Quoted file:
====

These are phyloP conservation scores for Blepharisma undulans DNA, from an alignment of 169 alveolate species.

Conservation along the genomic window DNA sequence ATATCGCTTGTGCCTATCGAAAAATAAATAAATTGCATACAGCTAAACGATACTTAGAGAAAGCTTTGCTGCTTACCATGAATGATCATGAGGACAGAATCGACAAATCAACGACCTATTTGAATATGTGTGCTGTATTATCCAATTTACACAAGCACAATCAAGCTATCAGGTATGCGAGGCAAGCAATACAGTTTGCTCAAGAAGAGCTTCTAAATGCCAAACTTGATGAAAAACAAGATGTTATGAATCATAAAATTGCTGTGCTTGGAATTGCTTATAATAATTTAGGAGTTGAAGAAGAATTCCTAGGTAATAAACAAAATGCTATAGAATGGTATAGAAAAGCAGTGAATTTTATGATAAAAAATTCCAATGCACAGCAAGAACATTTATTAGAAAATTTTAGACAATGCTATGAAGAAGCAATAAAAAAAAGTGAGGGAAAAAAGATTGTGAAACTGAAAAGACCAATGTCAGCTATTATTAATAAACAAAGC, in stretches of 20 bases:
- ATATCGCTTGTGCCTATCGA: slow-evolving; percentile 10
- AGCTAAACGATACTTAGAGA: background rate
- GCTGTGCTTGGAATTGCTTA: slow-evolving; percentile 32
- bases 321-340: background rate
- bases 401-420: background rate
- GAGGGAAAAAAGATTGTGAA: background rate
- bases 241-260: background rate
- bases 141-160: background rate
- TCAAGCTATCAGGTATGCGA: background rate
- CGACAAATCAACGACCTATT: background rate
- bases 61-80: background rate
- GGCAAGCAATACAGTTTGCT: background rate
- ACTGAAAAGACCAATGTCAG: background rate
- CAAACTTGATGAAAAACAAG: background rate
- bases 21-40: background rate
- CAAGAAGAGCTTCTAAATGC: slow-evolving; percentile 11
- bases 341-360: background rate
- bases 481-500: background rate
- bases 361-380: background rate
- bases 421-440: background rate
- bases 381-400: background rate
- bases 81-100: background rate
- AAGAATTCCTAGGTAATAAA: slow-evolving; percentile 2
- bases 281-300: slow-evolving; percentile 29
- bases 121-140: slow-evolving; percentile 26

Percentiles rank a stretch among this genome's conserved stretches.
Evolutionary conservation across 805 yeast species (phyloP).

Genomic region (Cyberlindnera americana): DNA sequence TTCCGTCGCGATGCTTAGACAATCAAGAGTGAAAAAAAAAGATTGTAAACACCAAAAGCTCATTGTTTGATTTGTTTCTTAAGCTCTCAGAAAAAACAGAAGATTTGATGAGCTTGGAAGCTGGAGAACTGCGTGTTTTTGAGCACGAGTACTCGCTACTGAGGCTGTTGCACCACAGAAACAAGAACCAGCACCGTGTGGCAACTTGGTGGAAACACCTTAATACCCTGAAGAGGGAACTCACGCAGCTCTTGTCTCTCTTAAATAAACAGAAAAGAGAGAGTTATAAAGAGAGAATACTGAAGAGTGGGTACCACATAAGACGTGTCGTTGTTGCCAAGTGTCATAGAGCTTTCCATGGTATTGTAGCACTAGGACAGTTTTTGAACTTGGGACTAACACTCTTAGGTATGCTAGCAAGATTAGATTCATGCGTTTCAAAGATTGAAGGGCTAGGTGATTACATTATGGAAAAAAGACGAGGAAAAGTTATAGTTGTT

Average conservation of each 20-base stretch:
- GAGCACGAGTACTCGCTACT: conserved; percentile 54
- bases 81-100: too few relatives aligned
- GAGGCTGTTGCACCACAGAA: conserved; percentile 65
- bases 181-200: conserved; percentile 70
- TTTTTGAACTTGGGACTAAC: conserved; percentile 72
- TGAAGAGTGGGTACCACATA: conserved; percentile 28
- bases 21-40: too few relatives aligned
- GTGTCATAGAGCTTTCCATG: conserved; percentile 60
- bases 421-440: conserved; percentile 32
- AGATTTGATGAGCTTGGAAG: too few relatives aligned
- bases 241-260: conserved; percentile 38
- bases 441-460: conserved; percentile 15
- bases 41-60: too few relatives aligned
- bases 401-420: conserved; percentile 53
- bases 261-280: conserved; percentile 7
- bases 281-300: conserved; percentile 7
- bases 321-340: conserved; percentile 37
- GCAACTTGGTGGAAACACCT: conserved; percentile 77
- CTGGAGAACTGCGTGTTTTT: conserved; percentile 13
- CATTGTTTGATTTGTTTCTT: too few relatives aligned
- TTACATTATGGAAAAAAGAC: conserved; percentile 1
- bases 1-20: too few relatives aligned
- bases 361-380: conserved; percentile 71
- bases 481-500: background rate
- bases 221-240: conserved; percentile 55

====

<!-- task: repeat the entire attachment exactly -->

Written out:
These are phyloP conservation scores for Blepharisma undulans DNA, from an alignment of 169 alveolate species.

Conservation along the genomic window DNA sequence ATATCGCTTGTGCCTATCGAAAAATAAATAAATTGCATACAGCTAAACGATACTTAGAGAAAGCTTTGCTGCTTACCATGAATGATCATGAGGACAGAATCGACAAATCAACGACCTATTTGAATATGTGTGCTGTATTATCCAATTTACACAAGCACAATCAAGCTATCAGGTATGCGAGGCAAGCAATACAGTTTGCTCAAGAAGAGCTTCTAAATGCCAAACTTGATGAAAAACAAGATGTTATGAATCATAAAATTGCTGTGCTTGGAATTGCTTATAATAATTTAGGAGTTGAAGAAGAATTCCTAGGTAATAAACAAAATGCTATAGAATGGTATAGAAAAGCAGTGAATTTTATGATAAAAAATTCCAATGCACAGCAAGAACATTTATTAGAAAATTTTAGACAATGCTATGAAGAAGCAATAAAAAAAAGTGAGGGAAAAAAGATTGTGAAACTGAAAAGACCAATGTCAGCTATTATTAATAAACAAAGC, in stretches of 20 bases:
- ATATCGCTTGTGCCTATCGA: slow-evolving; percentile 10
- AGCTAAACGATACTTAGAGA: background rate
- GCTGTGCTTGGAATTGCTTA: slow-evolving; percentile 32
- bases 321-340: background rate
- bases 401-420: background rate
- GAGGGAAAAAAGATTGTGAA: background rate
- bases 241-260: background rate
- bases 141-160: background rate
- TCAAGCTATCAGGTATGCGA: background rate
- CGACAAATCAACGACCTATT: background rate
- bases 61-80: background rate
- GGCAAGCAATACAGTTTGCT: background rate
- ACTGAAAAGACCAATGTCAG: background rate
- CAAACTTGATGAAAAACAAG: background rate
- bases 21-40: background rate
- CAAGAAGAGCTTCTAAATGC: slow-evolving; percentile 11
- bases 341-360: background rate
- bases 481-500: background rate
- bases 361-380: background rate
- bases 421-440: background rate
- bases 381-400: background rate
- bases 81-100: background rate
- AAGAATTCCTAGGTAATAAA: slow-evolving; percentile 2
- bases 281-300: slow-evolving; percentile 29
- bases 121-140: slow-evolving; percentile 26

Percentiles rank a stretch among this genome's conserved stretches.
Evolutionary conservation across 805 yeast species (phyloP).

Genomic region (Cyberlindnera americana): DNA sequence TTCCGTCGCGATGCTTAGACAATCAAGAGTGAAAAAAAAAGATTGTAAACACCAAAAGCTCATTGTTTGATTTGTTTCTTAAGCTCTCAGAAAAAACAGAAGATTTGATGAGCTTGGAAGCTGGAGAACTGCGTGTTTTTGAGCACGAGTACTCGCTACTGAGGCTGTTGCACCACAGAAACAAGAACCAGCACCGTGTGGCAACTTGGTGGAAACACCTTAATACCCTGAAGAGGGAACTCACGCAGCTCTTGTCTCTCTTAAATAAACAGAAAAGAGAGAGTTATAAAGAGAGAATACTGAAGAGTGGGTACCACATAAGACGTGTCGTTGTTGCCAAGTGTCATAGAGCTTTCCATGGTATTGTAGCACTAGGACAGTTTTTGAACTTGGGACTAACACTCTTAGGTATGCTAGCAAGATTAGATTCATGCGTTTCAAAGATTGAAGGGCTAGGTGATTACATTATGGAAAAAAGACGAGGAAAAGTTATAGTTGTT

Average conservation of each 20-base stretch:
- GAGCACGAGTACTCGCTACT: conserved; percentile 54
- bases 81-100: too few relatives aligned
- GAGGCTGTTGCACCACAGAA: conserved; percentile 65
- bases 181-200: conserved; percentile 70
- TTTTTGAACTTGGGACTAAC: conserved; percentile 72
- TGAAGAGTGGGTACCACATA: conserved; percentile 28
- bases 21-40: too few relatives aligned
- GTGTCATAGAGCTTTCCATG: conserved; percentile 60
- bases 421-440: conserved; percentile 32
- AGATTTGATGAGCTTGGAAG: too few relatives aligned
- bases 241-260: conserved; percentile 38
- bases 441-460: conserved; percentile 15
- bases 41-60: too few relatives aligned
- bases 401-420: conserved; percentile 53
- bases 261-280: conserved; percentile 7
- bases 281-300: conserved; percentile 7
- bases 321-340: conserved; percentile 37
- GCAACTTGGTGGAAACACCT: conserved; percentile 77
- CTGGAGAACTGCGTGTTTTT: conserved; percentile 13
- CATTGTTTGATTTGTTTCTT: too few relatives aligned
- TTACATTATGGAAAAAAGAC: conserved; percentile 1
- bases 1-20: too few relatives aligned
- bases 361-380: conserved; percentile 71
- bases 481-500: background rate
- bases 221-240: conserved; percentile 55